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Jury Selection Begins In Jussie Smollett Trial For Fake Hate Crime

Chicago, IL – The trial of former “Empire” star Jussie Smollett, who is accused of faking a hate attack on himself in 2019, began on Monday in Chicago.

Cook County Judge James Linn denied a request for extended media coverage ahead of the trial, meaning that Smollett’s trial will not be broadcasted live from the beginning like so many other high-profile cases lately, because there wasn’t enough room in the courtroom, FOX News reported.

Linn said he would keep the courtroom doors open to allow some public insight into the jury selection that began on Nov. 29 as long as nothing disruptive could be heard inside the room.

It was expected that the judge might change it up after jury selection when there was more room for media and cameras in the courtroom, FOX News reported.

Smollett is facing six felony disorderly conduct charges for orchestrating the attack he claimed had been perpetrated by two white supporters of President Donald Trump as the actor was walking home from a Subway restaurant on Jan. 29, 2019.

He claimed the men called him homophobic and anti-black slurs and told him “This is MAGA country” as they beat him up and put a noose around his neck. He also said they threw a chemical on him.

Police believed that Smollett was a victim until the men who helped him perpetrate the hoax – brothers Ola and Abel Osundairo – returned from Nigeria and were taken into police custody.

The Osundairos told police that Smollett paid them $3,500 to stage the attack, with another $500 after they returned from a planned trip to Nigeria.

Police said they had the check that Smollett used to pay the brothers.

The Cook County State’s Attorney’s Office announced a grand jury had indicted Smollett on 16 felony counts of disorderly conduct in connection with the hoax attack on March 8, 2019.

But then on March 26, 2019, the State’s Attorney’s Office unceremoniously announced all charges against the “Empire” actor had been dropped.

The city of Chicago has since sued Smollett for the cost of the overtime the police department incurred while investigating the hoax and the actor has counter-sued for malicious prosecution.

But despite that legal wrangling over dollars and cents, Smollett was not yet in the clear on the criminal charges he initially faced.

Cook County Judge Michael Toomin in June of 2019 appointed a special counsel to investigate what actually happened after information about Smollett hiding evidence and the involvement of Michelle Obama’s former chief of staff, Tina Tchen, in the case became public.

Toomin gave the special prosecutor a broad mandate to investigate what had happened with the case from beginning to end and what all parties involved had done.

The special prosecutor indicted Smollett on new charges on Feb. 11, 2020, WFLD reported.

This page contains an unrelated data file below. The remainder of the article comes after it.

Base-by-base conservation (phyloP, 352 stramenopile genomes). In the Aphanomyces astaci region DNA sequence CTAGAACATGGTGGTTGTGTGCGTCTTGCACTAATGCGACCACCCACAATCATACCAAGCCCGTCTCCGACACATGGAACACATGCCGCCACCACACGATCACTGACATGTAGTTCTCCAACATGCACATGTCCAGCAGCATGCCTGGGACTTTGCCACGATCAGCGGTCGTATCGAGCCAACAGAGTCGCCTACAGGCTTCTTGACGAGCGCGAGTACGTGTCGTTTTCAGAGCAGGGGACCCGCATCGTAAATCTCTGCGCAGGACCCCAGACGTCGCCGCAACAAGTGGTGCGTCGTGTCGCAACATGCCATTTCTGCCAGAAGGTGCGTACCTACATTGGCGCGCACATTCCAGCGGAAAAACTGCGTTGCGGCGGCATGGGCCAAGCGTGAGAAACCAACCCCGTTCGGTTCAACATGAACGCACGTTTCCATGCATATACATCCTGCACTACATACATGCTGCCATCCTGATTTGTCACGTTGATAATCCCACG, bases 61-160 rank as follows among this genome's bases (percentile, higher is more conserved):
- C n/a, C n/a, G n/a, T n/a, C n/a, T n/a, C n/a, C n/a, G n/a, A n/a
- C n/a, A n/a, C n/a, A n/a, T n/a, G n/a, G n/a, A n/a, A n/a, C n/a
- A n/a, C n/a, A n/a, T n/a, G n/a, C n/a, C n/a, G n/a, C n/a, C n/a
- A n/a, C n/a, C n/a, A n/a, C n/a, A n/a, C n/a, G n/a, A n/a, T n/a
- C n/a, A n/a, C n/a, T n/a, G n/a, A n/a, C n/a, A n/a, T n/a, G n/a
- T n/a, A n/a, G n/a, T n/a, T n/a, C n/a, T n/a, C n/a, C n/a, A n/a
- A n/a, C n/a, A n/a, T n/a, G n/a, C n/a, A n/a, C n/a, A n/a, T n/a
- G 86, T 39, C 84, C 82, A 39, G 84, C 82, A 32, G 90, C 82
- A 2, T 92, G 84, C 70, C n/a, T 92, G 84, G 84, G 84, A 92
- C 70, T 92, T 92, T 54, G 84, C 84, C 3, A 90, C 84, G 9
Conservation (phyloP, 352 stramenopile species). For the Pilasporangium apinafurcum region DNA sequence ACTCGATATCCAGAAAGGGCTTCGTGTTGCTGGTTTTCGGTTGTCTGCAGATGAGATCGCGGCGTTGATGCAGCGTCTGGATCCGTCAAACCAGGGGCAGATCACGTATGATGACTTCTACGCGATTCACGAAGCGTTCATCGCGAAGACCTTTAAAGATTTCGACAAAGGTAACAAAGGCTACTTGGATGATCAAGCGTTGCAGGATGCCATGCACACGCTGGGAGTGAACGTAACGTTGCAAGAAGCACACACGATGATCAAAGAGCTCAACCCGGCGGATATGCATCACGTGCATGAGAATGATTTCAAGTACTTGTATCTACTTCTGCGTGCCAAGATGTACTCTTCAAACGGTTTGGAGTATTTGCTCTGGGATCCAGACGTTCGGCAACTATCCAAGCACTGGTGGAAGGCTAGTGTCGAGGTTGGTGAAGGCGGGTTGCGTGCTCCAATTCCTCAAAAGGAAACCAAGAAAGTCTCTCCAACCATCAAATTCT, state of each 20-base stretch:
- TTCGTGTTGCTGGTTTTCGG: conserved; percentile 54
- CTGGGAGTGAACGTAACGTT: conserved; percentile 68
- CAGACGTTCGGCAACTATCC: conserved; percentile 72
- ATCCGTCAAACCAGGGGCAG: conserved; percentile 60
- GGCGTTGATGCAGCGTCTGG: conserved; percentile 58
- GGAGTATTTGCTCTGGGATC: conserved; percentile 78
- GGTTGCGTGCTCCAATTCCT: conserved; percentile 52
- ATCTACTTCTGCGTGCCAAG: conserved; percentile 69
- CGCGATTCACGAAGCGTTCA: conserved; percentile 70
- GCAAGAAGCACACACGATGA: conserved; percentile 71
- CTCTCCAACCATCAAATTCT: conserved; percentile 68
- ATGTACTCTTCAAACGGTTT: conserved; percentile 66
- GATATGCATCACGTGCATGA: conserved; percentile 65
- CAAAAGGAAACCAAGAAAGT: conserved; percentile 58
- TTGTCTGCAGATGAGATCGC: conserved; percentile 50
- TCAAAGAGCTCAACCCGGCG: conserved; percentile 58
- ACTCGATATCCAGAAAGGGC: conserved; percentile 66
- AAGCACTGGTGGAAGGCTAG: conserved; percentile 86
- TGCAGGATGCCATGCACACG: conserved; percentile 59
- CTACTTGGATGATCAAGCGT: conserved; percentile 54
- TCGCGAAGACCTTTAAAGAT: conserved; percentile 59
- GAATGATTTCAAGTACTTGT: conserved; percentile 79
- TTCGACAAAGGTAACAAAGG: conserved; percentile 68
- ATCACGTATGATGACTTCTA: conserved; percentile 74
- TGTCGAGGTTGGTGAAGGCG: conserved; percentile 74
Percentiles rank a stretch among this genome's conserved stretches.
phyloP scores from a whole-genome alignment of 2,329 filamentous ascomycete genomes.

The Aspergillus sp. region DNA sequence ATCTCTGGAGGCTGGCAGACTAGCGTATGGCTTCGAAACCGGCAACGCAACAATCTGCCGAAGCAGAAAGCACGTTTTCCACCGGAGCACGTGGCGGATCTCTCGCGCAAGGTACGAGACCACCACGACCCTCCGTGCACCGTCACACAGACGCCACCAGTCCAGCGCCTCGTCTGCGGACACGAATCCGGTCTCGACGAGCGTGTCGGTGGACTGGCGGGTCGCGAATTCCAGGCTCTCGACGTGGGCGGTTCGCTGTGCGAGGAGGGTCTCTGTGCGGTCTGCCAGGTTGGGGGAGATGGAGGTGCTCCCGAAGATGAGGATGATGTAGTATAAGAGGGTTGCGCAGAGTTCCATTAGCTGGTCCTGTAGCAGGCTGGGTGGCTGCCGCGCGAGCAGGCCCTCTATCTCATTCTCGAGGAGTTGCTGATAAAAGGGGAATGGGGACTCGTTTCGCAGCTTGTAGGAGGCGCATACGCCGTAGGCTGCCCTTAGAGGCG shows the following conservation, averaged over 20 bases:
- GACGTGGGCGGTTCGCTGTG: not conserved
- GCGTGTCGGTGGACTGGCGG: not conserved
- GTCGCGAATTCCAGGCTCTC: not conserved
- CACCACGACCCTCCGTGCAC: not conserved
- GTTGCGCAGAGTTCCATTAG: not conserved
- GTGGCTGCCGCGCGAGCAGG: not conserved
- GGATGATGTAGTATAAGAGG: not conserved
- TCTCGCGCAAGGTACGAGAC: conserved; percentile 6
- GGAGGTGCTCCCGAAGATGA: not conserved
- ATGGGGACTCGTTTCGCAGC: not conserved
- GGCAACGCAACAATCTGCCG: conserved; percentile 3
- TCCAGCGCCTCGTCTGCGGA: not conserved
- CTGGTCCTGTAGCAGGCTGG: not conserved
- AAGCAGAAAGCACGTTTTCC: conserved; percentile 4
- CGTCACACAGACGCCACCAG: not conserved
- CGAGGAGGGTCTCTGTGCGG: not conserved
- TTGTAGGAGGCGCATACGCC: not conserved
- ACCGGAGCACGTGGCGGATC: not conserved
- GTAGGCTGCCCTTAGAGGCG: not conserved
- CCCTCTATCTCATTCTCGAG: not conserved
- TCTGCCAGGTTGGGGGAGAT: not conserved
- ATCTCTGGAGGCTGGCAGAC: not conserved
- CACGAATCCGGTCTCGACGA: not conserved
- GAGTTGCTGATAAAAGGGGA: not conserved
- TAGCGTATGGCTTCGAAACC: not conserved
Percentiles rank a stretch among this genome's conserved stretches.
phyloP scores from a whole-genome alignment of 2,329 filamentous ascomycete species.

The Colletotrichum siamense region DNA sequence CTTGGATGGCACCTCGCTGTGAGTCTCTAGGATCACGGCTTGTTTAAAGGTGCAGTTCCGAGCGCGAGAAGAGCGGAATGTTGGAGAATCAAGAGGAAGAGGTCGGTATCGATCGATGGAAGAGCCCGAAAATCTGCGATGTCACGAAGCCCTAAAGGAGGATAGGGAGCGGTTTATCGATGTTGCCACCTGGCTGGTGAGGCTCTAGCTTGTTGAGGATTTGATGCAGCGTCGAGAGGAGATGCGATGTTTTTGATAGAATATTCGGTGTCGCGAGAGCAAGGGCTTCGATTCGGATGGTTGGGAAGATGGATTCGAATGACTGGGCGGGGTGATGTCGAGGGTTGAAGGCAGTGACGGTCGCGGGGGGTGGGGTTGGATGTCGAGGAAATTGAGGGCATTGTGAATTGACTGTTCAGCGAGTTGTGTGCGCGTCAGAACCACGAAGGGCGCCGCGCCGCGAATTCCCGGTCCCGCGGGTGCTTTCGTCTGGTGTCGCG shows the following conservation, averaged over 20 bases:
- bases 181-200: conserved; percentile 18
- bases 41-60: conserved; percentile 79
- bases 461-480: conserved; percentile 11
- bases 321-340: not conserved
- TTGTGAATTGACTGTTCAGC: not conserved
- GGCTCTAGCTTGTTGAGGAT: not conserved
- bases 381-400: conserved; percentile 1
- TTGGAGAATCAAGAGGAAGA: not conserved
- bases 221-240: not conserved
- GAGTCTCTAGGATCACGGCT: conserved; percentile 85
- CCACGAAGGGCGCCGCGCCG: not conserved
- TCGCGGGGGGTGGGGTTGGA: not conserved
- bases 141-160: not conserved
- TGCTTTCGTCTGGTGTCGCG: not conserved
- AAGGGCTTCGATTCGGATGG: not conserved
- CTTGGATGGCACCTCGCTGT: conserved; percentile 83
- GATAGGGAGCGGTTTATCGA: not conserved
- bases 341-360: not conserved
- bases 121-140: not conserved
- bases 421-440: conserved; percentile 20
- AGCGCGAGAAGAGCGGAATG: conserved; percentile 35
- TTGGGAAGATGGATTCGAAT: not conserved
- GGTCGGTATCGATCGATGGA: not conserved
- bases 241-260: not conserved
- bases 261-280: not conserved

The indictment happened just one month after a Cook County judge ordered Google to turn over copious amount of information from the accounts Smollett and his manager and five months after the special prosecutor began his investigation.

In March of 2020, the Illinois Supreme Court also denied Smollett’s attorneys’ request to stop criminal proceedings against the actor, WMAQ reported.

Smollett’s attorneys asked the state’s highest court to issue a stay in the criminal case, dismiss the indictment against the actor, and vacate the prior court order that established attorney Dan Webb as the special prosecutor in the case using the same double-jeopardy argument, the Chicago Tribune reported.

Smollett’s attorneys have repeatedly asserted that Smollett is being subjected to double-jeopardy since he already forfeited a $10,000 fine and did community service in exchange for a prior dismissal of the charges, NBC News reported.

“A deal is a deal. That’s ancient principle,” Smollett’s attorney, Nenye Uche, said in court on Oct. 15.

The Illinois Supreme Court justices declined all three of Smollett’s attorneys’ requests without offering any explanations, FOX News reported.

The actor’s attorneys had already asked Linn to delay Smollett’s arraignment for the same reasons.

The judge denied the request for the second time on Oct. 15 dashing any last hopes that Smollett’s case wouldn’t proceed to trial, NBC News reported.

The state’s highest court also declined to dismiss the special prosecutor appointed to investigate the handling of Smollett’s case by Cook County State’s Attorney Kim Foxx.

The disorderly conduct charges that Smollett is facing carry a sentence of up to four years if the actor is convicted, FOX News reported.

Legal experts have said they expect the judge would sentence the actor to probation or community service rather than prison time.

Written by
Sandy Malone

Managing Editor - Twitter/@SandyMalone_ - Prior to joining The Police Tribune, Sandy wrote the Politics.Net column for the Wall Street Journal and was managing editor of Campaigns & Elections magazine. More recently, she was an internationally-syndicated columnist for Conde Nast (BRIDES), The Huffington Post, and Monsters and Critics. Sandy is married to a retired police captain and former SWAT commander.

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Written by Sandy Malone

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